Scientists reckon that catastrophic climate change was responsible for a huge number of extinctions at the end of the Pleistocene epoch, around twelve thousand years ago. Mega-fauna – very large animals – didn’t adapt well to the rapidly changing climate.
Back then, the climate change in question was rapid glaciation. Whole ecosystems were covered in ice, wiping out the living space and food supply for large mammals. Mammoths, mastodons, Irish elk, and short-faced bears all exited history stage left at this point. Those poor souls could have used a little global warming.
There are some people who claim that we’re in the middle of another extinction event. They call it the Anthropocene extinction. ‘Anthro’ is a prefix meaning human, so the term suggests that the proposed current extinction event is due to man-caused climate change. The advance of human civilisation under cheap credit and cheap money has hit the earth’s ecology like a giant asteroid, according to this theory.
As we said, though, this is just a theory. And in any case, there are things you can control in life (your efforts) and things you can’t (results). This brings us to fall and decline of Mrs Ples. Hers is a cautionary but inspiring tale about the power of positive thinking.
Mrs Ples is a nickname for the fossilised skull of a specimen from Australopithecus africanus. We made her acquaintance on our last trip to South Africa. She used to reside in the Sterkfontein Cave, at the Cradle of Human Kind World Heritage Site north of Johannesburg. She is a very distant relative of modern human beings.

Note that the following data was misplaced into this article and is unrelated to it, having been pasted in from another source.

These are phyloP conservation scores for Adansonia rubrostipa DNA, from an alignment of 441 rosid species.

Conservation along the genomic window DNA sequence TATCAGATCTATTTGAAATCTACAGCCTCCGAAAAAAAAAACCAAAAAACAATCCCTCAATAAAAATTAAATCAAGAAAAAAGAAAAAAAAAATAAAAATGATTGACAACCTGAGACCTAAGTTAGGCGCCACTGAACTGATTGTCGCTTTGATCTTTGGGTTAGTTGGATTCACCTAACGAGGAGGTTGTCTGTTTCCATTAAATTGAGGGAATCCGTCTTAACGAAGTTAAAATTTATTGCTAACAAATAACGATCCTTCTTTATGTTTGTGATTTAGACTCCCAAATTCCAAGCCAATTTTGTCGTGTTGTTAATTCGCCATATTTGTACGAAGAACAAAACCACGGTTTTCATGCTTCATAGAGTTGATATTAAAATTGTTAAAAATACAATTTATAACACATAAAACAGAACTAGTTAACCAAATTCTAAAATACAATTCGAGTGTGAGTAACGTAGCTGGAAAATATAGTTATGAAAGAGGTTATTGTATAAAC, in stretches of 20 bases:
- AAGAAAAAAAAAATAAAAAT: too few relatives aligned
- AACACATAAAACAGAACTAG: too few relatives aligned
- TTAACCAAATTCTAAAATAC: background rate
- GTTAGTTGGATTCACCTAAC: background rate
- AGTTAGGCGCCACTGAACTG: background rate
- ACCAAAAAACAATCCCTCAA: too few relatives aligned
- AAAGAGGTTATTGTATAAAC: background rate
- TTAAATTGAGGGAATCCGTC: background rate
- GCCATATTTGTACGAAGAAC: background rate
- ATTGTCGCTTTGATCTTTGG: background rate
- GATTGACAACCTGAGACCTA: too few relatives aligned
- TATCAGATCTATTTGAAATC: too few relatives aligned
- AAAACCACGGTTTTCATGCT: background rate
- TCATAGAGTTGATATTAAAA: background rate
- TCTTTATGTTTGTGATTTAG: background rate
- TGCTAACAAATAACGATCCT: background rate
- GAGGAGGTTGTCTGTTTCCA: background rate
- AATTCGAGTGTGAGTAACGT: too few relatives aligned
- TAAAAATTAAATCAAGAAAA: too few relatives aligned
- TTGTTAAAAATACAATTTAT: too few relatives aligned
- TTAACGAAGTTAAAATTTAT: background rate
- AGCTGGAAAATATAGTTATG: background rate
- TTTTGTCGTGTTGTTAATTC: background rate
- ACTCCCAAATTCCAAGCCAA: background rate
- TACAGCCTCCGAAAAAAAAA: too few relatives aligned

Poor old Mrs Ples was walking on the veldt one fine day when she slipped into a cave and fell 30 meters or more to her death. Her fall, decline, and subsequent death would have been bewildering, stressful, lonely, cold, and miserable. Standing at the bottom of the cave wondering what her last moments must’ve been like, we felt bad for her.
That said, we did draw some inspiration from her life, times, fall, and death. You see, poor old Mrs Ples may have had bad luck, but she reminded us of why her ancestors turned out to be so successful, at least in evolutionary terms. She had a brain.
Of course all animals have brains, or at least some semblance of a central nervous system. But we mean that Mrs Ples had the most important physical attribute that either nature or God could bestow on here: she had the ability to think. It’s the most powerful evolutionary tool in all of nature.
If we take a look at all the beasts she was neighbours with, it’s a wonder she survived long enough to fall down a hole. Lions, wild dogs, hippos, rhinos, cheetahs – Mrs Ples lived in a dangerous neighbourhood. She couldn’t evolve herself some claws to attack with or powerful muscles to out run faster big cats. In fact, humans were one of only two predators that wore their quarry down through endurance – chasing them until they collapsed and were killed by the hunting party.
But even that strategy – hunting in packs, thinking ahead to the end game and having the patience to delay instant gratification – is a product of thinking. And thinking is just what the human brain was built for.
Mrs Ples reminds us that we have the tool we need to survive a financial extinction event. It’s right between our ears. As long as you don’t crack your skull, you’ve got a fighting chance.
for Markets and Money
From the Archives…
Why the Worst is Not Over For China’s Economy
23-11-2012 – Greg Canavan
Currency Devaluation: While Europe Gets Sinned, Australia Sins
22-11-2012 – Nick Hubble
The Pyramid of Real Wealth
21-10-2012 – Dan Denning
The Revival of US Manufacturing: An Update
20-10-2012 – Chris Mayer
Australia’s ‘Eggs-in-One-Basket’ Banking Sector
19-10-2012 – Dan Denning